$ python $PDK_DIR/hspice/examples/ < inv.sp >| inv-fix.sp


Running an Hspice simulation

Run HSPICE by typing the following command:

$ hspice inv-fix.sp |& tee inv-fix.lis


This will cause the output text to be saved in the inv-fix.lis file. In the event that you have an error with your simulation you will need to read through that output to find out what the error is. If your simulation ran without errors then your output should say:

>info: ***** hspice job concluded


If your simulation had errors it will look like this:

>error ***** hspice job aborted


For more information on how to use HSPICE, see the HSPICE Tips and documentation links on the ECE 546 course web-page.

Viewing your waveform

Once your simulation runs without errors, we can view the waveform that was generated. Hspice doesn’t have any built-in waveform viewer, so we will have to use the CosmosScope software package for that. In the same directory as your “inv-fix.sp” file, start CosmosScope.

% cscope &


  1. Within cscope, select File -> Open -> Plotfiles…, and open the “inv-fix.tr0” file. The output of transient analyses will have the extensions .tr0, .tr1, etc., depending on how many .alter statements you have in your file. We have no .alter statements, and so there is only one transient output. This should cause a window to appear labeled “(1) inv-fix.tr0”, in which you can browse the available signals in this file.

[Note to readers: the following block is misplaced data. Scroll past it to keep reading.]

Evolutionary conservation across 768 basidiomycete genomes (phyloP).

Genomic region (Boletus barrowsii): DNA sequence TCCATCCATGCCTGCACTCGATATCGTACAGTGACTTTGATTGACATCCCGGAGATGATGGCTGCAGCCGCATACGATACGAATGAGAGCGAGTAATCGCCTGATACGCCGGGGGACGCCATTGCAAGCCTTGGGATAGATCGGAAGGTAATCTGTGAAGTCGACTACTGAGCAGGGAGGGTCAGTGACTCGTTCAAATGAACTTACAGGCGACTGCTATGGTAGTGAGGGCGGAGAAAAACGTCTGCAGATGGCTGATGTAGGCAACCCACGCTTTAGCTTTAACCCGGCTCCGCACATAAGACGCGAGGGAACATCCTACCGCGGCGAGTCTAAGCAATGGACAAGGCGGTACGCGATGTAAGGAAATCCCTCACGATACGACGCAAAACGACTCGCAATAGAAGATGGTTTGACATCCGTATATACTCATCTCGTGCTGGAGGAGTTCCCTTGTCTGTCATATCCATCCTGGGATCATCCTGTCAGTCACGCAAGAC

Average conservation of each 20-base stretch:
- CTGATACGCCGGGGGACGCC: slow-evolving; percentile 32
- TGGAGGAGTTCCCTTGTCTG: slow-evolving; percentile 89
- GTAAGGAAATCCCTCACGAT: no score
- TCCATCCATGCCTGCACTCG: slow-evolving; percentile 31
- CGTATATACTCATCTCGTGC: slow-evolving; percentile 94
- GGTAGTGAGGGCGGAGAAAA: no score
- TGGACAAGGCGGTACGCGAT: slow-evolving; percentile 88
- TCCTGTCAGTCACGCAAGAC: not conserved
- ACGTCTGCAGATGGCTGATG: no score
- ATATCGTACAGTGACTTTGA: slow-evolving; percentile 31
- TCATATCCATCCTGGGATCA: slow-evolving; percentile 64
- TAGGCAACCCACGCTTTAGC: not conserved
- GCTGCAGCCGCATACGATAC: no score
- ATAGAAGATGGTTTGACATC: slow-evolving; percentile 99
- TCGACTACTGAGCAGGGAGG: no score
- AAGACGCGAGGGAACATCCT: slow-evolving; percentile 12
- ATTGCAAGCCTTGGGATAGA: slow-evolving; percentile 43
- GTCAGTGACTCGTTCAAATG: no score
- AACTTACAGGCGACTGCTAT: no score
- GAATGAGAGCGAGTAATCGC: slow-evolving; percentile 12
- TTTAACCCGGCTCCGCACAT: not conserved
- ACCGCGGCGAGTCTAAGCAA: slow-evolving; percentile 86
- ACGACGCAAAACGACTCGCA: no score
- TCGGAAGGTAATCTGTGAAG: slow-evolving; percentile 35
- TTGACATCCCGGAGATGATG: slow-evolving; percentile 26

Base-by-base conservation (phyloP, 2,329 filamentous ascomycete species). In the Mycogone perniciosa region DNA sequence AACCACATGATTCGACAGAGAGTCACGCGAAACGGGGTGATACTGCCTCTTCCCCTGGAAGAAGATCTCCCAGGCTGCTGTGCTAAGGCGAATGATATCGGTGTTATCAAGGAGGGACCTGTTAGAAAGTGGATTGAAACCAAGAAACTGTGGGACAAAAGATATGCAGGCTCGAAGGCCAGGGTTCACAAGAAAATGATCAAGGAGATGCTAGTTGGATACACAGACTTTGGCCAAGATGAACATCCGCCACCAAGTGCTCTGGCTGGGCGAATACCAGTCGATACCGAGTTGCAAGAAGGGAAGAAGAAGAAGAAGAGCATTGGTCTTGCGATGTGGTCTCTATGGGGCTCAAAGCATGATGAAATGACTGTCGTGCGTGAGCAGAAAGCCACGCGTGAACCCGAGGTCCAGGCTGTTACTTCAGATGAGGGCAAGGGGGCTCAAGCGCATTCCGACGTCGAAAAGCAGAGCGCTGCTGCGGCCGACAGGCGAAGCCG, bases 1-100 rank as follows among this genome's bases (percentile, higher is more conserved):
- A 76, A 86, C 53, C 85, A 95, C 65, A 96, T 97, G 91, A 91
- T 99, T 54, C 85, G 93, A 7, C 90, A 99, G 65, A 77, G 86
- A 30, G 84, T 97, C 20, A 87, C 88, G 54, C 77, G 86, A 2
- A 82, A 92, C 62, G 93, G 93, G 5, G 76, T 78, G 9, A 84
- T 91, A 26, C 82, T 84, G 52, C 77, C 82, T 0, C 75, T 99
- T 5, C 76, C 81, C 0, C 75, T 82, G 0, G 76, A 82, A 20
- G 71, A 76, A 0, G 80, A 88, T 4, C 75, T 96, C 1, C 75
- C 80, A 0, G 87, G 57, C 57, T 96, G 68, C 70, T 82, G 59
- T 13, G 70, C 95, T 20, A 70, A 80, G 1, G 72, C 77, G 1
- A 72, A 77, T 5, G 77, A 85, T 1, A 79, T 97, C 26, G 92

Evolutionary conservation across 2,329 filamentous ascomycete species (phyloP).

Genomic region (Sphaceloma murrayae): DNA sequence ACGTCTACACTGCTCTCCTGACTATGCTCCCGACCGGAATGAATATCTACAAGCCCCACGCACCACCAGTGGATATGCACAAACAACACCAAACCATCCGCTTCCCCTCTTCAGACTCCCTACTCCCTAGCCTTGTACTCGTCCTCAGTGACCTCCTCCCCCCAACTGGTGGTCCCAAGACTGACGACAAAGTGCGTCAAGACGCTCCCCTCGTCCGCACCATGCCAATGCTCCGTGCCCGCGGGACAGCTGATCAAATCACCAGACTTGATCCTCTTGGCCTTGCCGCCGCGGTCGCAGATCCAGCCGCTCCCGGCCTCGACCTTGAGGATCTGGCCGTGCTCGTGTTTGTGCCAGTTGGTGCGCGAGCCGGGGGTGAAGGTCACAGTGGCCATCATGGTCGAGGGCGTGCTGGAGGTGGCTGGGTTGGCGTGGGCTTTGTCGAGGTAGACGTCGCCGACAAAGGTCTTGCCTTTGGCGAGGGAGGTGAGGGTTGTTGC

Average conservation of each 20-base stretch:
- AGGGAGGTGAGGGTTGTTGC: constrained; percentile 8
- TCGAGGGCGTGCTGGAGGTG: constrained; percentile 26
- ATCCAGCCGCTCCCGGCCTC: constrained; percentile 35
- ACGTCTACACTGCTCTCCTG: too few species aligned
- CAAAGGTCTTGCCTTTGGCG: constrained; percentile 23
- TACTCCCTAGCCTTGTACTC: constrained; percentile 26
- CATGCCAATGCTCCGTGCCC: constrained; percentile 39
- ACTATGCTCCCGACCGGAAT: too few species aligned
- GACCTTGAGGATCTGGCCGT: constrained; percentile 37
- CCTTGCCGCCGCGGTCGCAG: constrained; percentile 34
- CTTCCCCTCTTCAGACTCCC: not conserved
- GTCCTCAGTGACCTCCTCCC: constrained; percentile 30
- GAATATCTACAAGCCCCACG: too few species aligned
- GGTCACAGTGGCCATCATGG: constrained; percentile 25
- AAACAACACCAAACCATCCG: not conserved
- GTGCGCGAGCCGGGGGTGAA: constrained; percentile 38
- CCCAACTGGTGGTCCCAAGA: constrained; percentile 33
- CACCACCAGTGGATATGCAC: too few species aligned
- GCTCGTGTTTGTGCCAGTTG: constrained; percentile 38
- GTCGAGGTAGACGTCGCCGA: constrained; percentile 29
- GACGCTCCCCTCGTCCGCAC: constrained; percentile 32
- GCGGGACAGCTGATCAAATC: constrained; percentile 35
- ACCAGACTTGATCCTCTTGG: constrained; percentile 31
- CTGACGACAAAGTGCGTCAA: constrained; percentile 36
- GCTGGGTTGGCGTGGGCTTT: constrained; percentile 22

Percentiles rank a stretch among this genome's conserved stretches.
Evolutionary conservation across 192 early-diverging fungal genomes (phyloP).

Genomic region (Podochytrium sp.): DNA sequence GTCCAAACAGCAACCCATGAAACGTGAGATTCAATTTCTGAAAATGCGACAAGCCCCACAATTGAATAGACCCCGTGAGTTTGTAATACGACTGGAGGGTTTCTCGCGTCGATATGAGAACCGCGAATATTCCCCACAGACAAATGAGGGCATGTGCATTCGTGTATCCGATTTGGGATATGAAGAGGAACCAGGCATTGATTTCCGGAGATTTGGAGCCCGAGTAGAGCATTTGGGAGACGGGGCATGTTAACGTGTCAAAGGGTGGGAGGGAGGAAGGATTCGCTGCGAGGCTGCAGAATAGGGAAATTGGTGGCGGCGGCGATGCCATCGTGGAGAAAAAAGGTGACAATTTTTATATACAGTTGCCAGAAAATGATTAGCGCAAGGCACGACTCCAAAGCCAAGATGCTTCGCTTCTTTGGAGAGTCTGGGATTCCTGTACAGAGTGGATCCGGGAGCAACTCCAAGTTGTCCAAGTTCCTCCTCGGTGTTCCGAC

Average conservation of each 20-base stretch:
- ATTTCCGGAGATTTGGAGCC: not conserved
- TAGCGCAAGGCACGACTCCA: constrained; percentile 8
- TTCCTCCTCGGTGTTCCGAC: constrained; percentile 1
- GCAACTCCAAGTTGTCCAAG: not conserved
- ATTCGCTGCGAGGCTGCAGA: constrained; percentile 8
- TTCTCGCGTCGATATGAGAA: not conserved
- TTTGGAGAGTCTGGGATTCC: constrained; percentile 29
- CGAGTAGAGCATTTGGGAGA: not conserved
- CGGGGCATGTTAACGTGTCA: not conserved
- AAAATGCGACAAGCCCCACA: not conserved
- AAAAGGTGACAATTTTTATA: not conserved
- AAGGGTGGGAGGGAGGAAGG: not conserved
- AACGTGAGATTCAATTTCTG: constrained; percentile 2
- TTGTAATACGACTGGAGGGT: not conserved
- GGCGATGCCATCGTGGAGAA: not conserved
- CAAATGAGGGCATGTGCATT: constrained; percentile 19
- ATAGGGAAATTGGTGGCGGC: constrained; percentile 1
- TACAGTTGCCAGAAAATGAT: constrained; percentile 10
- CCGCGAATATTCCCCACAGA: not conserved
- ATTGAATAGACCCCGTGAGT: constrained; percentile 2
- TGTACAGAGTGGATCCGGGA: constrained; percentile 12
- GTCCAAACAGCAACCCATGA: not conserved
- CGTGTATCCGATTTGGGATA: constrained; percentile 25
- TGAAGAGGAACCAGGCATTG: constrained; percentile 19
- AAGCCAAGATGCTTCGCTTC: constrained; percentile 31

2. Double click on the “v(net10)” entry in the signal window. Note that net10 is connected to the gates of the NMOS and PMOS transistors. It may be named differently in your simulation. This should cause a graph window to open, plotting the waveform of the input.
  3. Left-click on the “v(out)” entry in the signal window to select it. Then right-click in the graph window and choose “Plot”. This will plot both signals on the same graph, as shown below.


For more information on how to use CosmosScope, see the documentation links on the ECE 546 course web-page.

Modify the Netlist for a DC Simulation

We will make a couple of changes to this file to perform a DC simulation.

  1. Add a line that reads “.DC V1 lin 100 0 0.8”. This will create a DC analysis that sweeps voltage source V1 linearly from 0V to 0.8V with 100 points.
  2. Only one sweep is allowed, so we need to remove the .TRAN line, if it exists.
  3. Edit the “V1” line so that it reads simply “V1 net10 0 0” (where net10 is simply the name of the net connected to the output of V1… the name may be different for your design). The vpulse data on the line is unnecessary for a DC analysis.